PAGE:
I remember teaching a writing seminar once, and a student used the word metaphorically, as in "rape the environment" or something, and it just struck me wrong. We had a long class discussion about precision in language, and I noticed that one of the young women spoke quite passionately on the subject. It occurred to me later she may have been one of (the many) students who've been victims of date-rape or acquaintance-rape.

People should think about the words they use. It's not just about language.

Very glad to know you're okay.
posted by fivesavagepalms at 11:20 AM on August 18, 2010

what do I do when people who are very close to me do it?

First of all, I am so sorry this happened to you. And I admire the thoughtful, responsible and careful way you have taken care of yourself.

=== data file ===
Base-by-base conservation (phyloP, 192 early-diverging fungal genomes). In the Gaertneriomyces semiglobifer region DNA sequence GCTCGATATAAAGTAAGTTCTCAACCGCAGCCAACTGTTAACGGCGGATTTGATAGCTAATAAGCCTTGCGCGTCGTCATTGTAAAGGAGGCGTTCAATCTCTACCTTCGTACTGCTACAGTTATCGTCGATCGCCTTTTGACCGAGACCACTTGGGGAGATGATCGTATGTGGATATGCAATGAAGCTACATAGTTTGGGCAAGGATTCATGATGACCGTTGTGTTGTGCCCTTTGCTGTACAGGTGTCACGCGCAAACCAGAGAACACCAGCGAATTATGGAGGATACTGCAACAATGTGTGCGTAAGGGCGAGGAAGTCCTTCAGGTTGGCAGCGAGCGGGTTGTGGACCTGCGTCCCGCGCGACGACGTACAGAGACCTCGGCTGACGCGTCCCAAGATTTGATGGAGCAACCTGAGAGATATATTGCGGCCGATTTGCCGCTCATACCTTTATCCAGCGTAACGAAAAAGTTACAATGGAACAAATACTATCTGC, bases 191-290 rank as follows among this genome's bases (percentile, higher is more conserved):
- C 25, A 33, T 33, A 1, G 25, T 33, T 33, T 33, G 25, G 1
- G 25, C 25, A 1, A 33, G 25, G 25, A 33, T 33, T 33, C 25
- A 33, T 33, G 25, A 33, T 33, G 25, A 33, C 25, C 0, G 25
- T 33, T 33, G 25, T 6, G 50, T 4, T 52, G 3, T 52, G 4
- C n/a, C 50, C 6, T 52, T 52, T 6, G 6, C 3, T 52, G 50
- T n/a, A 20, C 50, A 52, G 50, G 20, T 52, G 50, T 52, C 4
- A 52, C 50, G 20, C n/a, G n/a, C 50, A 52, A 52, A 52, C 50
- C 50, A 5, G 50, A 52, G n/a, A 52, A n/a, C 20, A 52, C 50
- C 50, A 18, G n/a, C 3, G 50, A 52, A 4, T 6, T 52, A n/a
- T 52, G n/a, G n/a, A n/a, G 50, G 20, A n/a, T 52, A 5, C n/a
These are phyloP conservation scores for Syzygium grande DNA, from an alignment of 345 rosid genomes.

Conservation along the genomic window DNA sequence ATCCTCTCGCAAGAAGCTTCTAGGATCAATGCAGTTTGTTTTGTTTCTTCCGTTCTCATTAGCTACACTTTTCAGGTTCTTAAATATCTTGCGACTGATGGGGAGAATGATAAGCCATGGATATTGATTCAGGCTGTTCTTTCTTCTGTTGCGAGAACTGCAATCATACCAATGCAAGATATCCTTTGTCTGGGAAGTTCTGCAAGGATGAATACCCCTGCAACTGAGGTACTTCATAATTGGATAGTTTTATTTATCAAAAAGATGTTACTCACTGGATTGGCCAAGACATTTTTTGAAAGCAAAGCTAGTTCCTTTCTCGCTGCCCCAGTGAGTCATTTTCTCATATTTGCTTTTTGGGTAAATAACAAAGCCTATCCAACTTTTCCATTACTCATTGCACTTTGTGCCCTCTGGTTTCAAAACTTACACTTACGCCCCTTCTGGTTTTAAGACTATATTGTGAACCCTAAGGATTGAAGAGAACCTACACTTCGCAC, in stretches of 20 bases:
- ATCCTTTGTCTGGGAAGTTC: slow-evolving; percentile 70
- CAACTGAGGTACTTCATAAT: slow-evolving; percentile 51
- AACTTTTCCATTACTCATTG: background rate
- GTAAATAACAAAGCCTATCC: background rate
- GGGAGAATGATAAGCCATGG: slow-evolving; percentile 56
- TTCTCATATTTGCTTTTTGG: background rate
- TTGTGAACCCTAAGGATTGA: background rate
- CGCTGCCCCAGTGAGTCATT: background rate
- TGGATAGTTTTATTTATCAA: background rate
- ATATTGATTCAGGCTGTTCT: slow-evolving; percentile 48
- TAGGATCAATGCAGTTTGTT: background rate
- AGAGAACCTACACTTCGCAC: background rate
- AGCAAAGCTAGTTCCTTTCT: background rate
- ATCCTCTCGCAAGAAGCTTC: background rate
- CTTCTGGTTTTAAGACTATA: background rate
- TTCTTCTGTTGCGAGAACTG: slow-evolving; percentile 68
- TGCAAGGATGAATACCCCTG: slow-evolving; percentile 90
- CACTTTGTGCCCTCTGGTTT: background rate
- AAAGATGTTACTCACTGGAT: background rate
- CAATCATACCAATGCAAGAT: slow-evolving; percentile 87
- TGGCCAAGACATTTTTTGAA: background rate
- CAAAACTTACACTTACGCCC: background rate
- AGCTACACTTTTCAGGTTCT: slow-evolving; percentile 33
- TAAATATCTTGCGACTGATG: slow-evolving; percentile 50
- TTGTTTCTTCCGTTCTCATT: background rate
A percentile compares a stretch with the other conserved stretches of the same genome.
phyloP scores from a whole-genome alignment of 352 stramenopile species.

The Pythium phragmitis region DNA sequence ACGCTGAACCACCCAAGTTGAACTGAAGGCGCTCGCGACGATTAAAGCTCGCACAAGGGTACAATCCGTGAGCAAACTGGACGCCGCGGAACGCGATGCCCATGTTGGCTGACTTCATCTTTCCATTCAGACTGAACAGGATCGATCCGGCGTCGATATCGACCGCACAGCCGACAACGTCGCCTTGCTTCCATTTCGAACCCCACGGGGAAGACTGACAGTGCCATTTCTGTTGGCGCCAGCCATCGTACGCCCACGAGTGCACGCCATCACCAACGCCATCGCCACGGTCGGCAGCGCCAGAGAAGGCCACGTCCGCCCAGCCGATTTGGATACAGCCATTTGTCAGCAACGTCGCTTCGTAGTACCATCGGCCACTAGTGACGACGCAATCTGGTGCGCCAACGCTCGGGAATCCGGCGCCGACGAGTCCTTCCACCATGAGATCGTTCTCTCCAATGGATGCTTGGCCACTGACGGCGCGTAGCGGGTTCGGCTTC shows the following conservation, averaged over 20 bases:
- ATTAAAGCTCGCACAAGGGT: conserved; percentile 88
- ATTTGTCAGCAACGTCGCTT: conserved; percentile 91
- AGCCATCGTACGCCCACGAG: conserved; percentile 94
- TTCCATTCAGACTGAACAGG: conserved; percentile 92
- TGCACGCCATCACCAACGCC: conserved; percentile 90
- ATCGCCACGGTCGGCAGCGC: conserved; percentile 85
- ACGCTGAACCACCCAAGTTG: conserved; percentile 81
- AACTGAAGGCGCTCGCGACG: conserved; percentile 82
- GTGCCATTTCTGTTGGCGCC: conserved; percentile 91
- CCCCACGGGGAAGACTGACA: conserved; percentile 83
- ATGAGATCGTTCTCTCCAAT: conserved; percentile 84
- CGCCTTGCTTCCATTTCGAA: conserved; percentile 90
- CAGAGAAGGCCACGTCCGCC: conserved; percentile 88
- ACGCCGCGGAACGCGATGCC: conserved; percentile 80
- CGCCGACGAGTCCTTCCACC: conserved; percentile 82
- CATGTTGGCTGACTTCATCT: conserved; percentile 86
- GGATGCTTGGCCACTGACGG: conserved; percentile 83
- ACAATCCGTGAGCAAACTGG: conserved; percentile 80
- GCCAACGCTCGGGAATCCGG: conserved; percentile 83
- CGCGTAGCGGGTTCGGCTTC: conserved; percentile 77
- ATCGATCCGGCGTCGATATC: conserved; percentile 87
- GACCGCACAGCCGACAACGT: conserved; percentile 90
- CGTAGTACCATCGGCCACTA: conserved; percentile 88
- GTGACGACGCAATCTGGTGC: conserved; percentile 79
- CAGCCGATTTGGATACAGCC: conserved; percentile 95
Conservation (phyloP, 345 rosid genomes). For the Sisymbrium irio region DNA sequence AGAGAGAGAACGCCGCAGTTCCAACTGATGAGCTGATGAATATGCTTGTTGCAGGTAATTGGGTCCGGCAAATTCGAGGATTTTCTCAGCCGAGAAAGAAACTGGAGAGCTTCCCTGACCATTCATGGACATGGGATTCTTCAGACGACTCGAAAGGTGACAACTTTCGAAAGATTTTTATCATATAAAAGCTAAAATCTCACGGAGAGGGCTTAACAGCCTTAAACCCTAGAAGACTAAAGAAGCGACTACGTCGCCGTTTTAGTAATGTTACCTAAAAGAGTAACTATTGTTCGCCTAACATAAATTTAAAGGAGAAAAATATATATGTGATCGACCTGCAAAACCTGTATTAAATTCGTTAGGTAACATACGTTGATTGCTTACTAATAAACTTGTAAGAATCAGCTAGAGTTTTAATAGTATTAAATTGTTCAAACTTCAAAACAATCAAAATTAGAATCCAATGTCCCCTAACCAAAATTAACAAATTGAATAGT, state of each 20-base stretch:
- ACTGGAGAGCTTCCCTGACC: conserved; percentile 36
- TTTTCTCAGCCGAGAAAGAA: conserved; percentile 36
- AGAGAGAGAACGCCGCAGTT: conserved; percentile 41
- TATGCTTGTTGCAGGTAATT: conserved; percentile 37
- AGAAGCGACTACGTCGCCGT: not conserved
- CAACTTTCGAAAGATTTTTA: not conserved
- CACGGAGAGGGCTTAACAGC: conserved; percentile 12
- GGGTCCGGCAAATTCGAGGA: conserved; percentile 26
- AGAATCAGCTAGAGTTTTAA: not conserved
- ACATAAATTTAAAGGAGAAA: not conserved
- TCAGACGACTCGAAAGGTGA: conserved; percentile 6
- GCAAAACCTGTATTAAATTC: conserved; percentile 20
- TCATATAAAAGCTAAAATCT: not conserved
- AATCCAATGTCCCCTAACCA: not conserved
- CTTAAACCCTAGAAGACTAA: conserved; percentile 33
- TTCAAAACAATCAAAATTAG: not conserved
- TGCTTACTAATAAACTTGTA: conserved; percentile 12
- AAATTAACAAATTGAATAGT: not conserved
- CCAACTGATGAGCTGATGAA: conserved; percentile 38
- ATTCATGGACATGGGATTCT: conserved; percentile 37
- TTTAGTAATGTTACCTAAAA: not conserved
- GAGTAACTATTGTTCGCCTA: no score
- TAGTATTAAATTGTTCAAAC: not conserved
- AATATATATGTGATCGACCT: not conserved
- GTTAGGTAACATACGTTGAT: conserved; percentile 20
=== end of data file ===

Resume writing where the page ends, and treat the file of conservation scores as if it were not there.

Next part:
To answer the question you posed, let me ask you another - how much do you want to disclose to people who are very close to you about what happened to you? This is entirely your choice. If you want people close to you to know, I would very simply say that you were actually raped, and this use of the word is upsetting for you. If you don't want to talk about what happened, and that is fine too, then I would just comment that rape is such a serious matter, and it is something that so many people have experienced, that you are troubled when it is used to talk about something insignificant, or when people suggest there is something enjoyable about it. (I like Sophie1's response too, but I'd save it for people you don't have much use for anyway.)

I have another comment, about something you didn't ask about -- I think the way your organization has responded is deplorable, but it is very common for people to back away from someone who has experienced something they fear, like rape or illness. That's their problem, not one you should take as any sort of legitimate response to you. If you enjoyed it, I'd suggest you just go ahead and volunteer to be a positive reference and do initial interviews again. If they have a need, sooner or later you are going to go back on the list.